​What is the impact on patients’ lives of living with these conditions?

The thyroid gland is an organ located in the front of your neck that releases hormones that control your metabolism (the way your body uses energy), breathing, heart rate, nervous system, weight, body temperature, and many other functions in the body. When the thyroid gland is overactive (hyperthyroidism) the body’s processes speed up and you may experience nervousness, anxiety, rapid heartbeat, hand tremor, excessive sweating, weight loss, and sleep problems, among other symptoms.

What cultural or regional factors affect the treatment of these conditions?

Thyroid disorders are relatively common in the African continent. Iodine deficiency, although still the commonly documented cause of thyroid disorders in Africa, is not as rampant as it used to be. There is a compelling need to set up thyroid disorder registries in order to determine not only the scope of the burden of these disorders, but also to document changing trends, if any, especially given the background of widespread iodization programs. Thyroid cancer is the most common endocrine cancer, and its incidence has continuously increased in the last three decades all over the world. This trend is present on every continent except Africa, where detection is possibly insufficient.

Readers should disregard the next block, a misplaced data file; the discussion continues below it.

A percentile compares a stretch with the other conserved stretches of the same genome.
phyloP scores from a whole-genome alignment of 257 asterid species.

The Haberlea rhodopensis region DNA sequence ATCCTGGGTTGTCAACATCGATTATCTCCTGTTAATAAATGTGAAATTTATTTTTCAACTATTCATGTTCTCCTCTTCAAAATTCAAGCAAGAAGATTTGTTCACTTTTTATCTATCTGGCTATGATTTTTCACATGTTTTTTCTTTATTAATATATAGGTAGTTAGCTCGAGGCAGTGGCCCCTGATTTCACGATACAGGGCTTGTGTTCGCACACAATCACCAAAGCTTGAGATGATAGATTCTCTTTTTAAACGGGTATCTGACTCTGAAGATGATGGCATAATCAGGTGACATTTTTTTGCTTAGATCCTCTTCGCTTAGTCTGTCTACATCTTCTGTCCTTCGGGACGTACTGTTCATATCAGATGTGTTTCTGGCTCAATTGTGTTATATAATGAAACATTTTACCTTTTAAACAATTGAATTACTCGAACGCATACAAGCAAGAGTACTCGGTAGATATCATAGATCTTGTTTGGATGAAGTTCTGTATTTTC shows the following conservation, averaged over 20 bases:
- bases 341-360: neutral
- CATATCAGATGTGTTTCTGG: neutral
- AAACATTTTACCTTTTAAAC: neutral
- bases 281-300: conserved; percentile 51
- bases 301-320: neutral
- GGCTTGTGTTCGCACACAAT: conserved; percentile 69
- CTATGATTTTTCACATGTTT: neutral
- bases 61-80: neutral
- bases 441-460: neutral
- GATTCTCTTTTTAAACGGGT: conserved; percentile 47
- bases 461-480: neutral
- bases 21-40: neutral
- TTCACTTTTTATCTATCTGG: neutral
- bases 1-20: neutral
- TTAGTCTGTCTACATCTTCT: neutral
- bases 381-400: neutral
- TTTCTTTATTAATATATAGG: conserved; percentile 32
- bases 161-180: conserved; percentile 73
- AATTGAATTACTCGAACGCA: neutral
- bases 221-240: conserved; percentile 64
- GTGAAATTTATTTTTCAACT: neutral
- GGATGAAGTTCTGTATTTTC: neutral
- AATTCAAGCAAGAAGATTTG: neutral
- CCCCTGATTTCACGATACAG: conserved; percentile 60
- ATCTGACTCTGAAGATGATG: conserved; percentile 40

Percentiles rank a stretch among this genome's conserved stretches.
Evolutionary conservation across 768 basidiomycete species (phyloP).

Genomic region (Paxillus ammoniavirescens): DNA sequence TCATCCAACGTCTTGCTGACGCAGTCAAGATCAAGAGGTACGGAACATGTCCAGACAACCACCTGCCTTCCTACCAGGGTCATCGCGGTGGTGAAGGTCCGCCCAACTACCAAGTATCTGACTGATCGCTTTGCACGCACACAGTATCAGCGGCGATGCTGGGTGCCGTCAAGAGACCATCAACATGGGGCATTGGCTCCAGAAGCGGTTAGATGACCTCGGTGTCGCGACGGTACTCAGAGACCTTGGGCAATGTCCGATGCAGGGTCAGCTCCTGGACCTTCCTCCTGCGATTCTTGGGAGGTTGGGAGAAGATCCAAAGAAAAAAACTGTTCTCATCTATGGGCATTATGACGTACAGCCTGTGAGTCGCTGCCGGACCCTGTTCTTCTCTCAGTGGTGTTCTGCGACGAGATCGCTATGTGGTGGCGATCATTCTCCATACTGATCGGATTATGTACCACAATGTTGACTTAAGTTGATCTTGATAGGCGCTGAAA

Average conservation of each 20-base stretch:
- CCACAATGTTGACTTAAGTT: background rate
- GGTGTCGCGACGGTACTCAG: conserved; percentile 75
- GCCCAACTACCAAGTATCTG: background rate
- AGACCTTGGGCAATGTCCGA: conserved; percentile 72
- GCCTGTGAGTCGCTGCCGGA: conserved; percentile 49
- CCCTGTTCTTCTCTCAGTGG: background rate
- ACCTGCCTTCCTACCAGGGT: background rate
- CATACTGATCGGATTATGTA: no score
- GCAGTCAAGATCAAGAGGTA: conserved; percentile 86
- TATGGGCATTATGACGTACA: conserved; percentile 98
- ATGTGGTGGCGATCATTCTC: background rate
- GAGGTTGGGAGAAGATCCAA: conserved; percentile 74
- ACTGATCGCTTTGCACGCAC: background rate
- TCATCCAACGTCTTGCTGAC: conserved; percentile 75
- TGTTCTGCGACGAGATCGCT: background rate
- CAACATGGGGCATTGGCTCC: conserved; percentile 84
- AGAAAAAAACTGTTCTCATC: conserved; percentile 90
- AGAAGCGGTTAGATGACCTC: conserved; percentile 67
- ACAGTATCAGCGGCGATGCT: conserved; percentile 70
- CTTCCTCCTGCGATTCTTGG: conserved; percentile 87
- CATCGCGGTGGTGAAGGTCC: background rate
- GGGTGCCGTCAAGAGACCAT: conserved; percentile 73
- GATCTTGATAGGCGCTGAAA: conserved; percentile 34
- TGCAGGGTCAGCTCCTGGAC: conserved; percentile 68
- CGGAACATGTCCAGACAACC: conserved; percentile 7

• Process
  • Impact on patient's life
  • Risks and side-effects
  • Accessibility
  • Alternatives

What does the treatment process look like?

Thyroid surgery takes approximately 3-8 hours depending on the patient. Patients will stay in the hospital for a maximum of 6-8 weeks or as needed for recovery. A patient will usually have one follow-up appointment in six weeks.